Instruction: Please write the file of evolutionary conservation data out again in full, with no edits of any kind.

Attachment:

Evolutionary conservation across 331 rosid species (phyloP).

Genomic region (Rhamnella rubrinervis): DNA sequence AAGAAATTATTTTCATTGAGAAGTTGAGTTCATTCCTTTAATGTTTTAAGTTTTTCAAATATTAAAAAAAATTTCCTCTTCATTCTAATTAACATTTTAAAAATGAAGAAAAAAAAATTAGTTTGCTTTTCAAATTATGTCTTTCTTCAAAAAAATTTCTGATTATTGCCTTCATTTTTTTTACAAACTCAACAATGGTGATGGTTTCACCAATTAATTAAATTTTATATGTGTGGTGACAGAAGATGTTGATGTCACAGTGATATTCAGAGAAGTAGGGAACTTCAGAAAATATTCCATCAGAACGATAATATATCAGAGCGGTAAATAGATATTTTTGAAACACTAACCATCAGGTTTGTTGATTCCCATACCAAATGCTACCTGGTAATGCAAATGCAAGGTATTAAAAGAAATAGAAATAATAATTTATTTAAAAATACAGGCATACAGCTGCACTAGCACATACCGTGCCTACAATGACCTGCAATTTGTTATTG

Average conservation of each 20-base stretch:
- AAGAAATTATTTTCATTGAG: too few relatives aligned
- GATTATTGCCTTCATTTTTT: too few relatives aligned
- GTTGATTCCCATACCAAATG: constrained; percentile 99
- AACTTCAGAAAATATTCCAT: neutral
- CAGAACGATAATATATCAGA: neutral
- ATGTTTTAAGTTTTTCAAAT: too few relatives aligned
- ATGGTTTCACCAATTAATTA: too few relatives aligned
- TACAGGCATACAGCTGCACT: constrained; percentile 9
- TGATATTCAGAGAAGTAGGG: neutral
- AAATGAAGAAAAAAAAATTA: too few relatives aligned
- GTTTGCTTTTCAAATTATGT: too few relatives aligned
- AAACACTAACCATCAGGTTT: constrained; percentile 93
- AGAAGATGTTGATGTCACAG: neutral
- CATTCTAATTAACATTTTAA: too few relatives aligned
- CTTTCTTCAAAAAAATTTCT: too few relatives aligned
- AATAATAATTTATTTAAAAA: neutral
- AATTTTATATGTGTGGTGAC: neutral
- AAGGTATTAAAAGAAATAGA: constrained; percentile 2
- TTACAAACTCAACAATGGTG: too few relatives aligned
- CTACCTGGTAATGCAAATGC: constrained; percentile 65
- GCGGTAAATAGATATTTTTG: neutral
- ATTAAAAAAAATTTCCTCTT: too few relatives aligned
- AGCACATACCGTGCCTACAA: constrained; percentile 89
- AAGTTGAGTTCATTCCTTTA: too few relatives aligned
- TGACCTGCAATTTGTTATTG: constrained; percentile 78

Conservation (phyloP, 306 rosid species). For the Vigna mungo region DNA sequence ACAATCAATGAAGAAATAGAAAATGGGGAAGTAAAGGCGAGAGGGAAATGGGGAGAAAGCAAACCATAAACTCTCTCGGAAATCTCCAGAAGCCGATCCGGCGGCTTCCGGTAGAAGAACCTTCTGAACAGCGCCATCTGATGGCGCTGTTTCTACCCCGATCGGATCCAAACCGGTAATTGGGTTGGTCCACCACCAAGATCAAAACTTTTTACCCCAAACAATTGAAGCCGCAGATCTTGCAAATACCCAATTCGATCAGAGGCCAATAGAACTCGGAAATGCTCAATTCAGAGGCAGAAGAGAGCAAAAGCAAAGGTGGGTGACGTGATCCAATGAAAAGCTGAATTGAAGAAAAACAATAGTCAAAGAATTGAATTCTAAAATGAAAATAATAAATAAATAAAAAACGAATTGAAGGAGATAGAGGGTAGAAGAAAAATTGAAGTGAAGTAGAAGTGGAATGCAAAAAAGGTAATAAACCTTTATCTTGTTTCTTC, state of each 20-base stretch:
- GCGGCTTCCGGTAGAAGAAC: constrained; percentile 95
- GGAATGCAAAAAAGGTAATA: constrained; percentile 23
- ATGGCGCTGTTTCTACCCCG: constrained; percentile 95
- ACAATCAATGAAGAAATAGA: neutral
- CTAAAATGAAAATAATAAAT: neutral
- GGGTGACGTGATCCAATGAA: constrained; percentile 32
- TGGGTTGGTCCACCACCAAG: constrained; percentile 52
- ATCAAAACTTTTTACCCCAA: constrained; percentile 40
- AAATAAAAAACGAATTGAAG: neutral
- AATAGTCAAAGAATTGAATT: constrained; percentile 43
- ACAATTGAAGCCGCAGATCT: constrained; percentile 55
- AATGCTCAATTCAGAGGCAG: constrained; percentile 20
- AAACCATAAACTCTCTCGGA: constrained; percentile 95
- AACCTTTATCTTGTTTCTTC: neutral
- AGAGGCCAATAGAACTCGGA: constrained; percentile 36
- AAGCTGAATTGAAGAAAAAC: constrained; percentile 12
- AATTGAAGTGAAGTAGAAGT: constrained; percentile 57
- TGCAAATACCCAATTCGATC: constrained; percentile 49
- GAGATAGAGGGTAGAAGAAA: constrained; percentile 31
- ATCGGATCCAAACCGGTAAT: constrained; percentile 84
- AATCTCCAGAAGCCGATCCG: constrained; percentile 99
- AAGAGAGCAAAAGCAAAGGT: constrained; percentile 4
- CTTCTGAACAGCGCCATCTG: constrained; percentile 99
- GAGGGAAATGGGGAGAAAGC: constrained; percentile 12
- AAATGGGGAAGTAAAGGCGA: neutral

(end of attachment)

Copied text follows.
Evolutionary conservation across 331 rosid species (phyloP).

Genomic region (Rhamnella rubrinervis): DNA sequence AAGAAATTATTTTCATTGAGAAGTTGAGTTCATTCCTTTAATGTTTTAAGTTTTTCAAATATTAAAAAAAATTTCCTCTTCATTCTAATTAACATTTTAAAAATGAAGAAAAAAAAATTAGTTTGCTTTTCAAATTATGTCTTTCTTCAAAAAAATTTCTGATTATTGCCTTCATTTTTTTTACAAACTCAACAATGGTGATGGTTTCACCAATTAATTAAATTTTATATGTGTGGTGACAGAAGATGTTGATGTCACAGTGATATTCAGAGAAGTAGGGAACTTCAGAAAATATTCCATCAGAACGATAATATATCAGAGCGGTAAATAGATATTTTTGAAACACTAACCATCAGGTTTGTTGATTCCCATACCAAATGCTACCTGGTAATGCAAATGCAAGGTATTAAAAGAAATAGAAATAATAATTTATTTAAAAATACAGGCATACAGCTGCACTAGCACATACCGTGCCTACAATGACCTGCAATTTGTTATTG

Average conservation of each 20-base stretch:
- AAGAAATTATTTTCATTGAG: too few relatives aligned
- GATTATTGCCTTCATTTTTT: too few relatives aligned
- GTTGATTCCCATACCAAATG: constrained; percentile 99
- AACTTCAGAAAATATTCCAT: neutral
- CAGAACGATAATATATCAGA: neutral
- ATGTTTTAAGTTTTTCAAAT: too few relatives aligned
- ATGGTTTCACCAATTAATTA: too few relatives aligned
- TACAGGCATACAGCTGCACT: constrained; percentile 9
- TGATATTCAGAGAAGTAGGG: neutral
- AAATGAAGAAAAAAAAATTA: too few relatives aligned
- GTTTGCTTTTCAAATTATGT: too few relatives aligned
- AAACACTAACCATCAGGTTT: constrained; percentile 93
- AGAAGATGTTGATGTCACAG: neutral
- CATTCTAATTAACATTTTAA: too few relatives aligned
- CTTTCTTCAAAAAAATTTCT: too few relatives aligned
- AATAATAATTTATTTAAAAA: neutral
- AATTTTATATGTGTGGTGAC: neutral
- AAGGTATTAAAAGAAATAGA: constrained; percentile 2
- TTACAAACTCAACAATGGTG: too few relatives aligned
- CTACCTGGTAATGCAAATGC: constrained; percentile 65
- GCGGTAAATAGATATTTTTG: neutral
- ATTAAAAAAAATTTCCTCTT: too few relatives aligned
- AGCACATACCGTGCCTACAA: constrained; percentile 89
- AAGTTGAGTTCATTCCTTTA: too few relatives aligned
- TGACCTGCAATTTGTTATTG: constrained; percentile 78

Conservation (phyloP, 306 rosid species). For the Vigna mungo region DNA sequence ACAATCAATGAAGAAATAGAAAATGGGGAAGTAAAGGCGAGAGGGAAATGGGGAGAAAGCAAACCATAAACTCTCTCGGAAATCTCCAGAAGCCGATCCGGCGGCTTCCGGTAGAAGAACCTTCTGAACAGCGCCATCTGATGGCGCTGTTTCTACCCCGATCGGATCCAAACCGGTAATTGGGTTGGTCCACCACCAAGATCAAAACTTTTTACCCCAAACAATTGAAGCCGCAGATCTTGCAAATACCCAATTCGATCAGAGGCCAATAGAACTCGGAAATGCTCAATTCAGAGGCAGAAGAGAGCAAAAGCAAAGGTGGGTGACGTGATCCAATGAAAAGCTGAATTGAAGAAAAACAATAGTCAAAGAATTGAATTCTAAAATGAAAATAATAAATAAATAAAAAACGAATTGAAGGAGATAGAGGGTAGAAGAAAAATTGAAGTGAAGTAGAAGTGGAATGCAAAAAAGGTAATAAACCTTTATCTTGTTTCTTC, state of each 20-base stretch:
- GCGGCTTCCGGTAGAAGAAC: constrained; percentile 95
- GGAATGCAAAAAAGGTAATA: constrained; percentile 23
- ATGGCGCTGTTTCTACCCCG: constrained; percentile 95
- ACAATCAATGAAGAAATAGA: neutral
- CTAAAATGAAAATAATAAAT: neutral
- GGGTGACGTGATCCAATGAA: constrained; percentile 32
- TGGGTTGGTCCACCACCAAG: constrained; percentile 52
- ATCAAAACTTTTTACCCCAA: constrained; percentile 40
- AAATAAAAAACGAATTGAAG: neutral
- AATAGTCAAAGAATTGAATT: constrained; percentile 43
- ACAATTGAAGCCGCAGATCT: constrained; percentile 55
- AATGCTCAATTCAGAGGCAG: constrained; percentile 20
- AAACCATAAACTCTCTCGGA: constrained; percentile 95
- AACCTTTATCTTGTTTCTTC: neutral
- AGAGGCCAATAGAACTCGGA: constrained; percentile 36
- AAGCTGAATTGAAGAAAAAC: constrained; percentile 12
- AATTGAAGTGAAGTAGAAGT: constrained; percentile 57
- TGCAAATACCCAATTCGATC: constrained; percentile 49
- GAGATAGAGGGTAGAAGAAA: constrained; percentile 31
- ATCGGATCCAAACCGGTAAT: constrained; percentile 84
- AATCTCCAGAAGCCGATCCG: constrained; percentile 99
- AAGAGAGCAAAAGCAAAGGT: constrained; percentile 4
- CTTCTGAACAGCGCCATCTG: constrained; percentile 99
- GAGGGAAATGGGGAGAAAGC: constrained; percentile 12
- AAATGGGGAAGTAAAGGCGA: neutral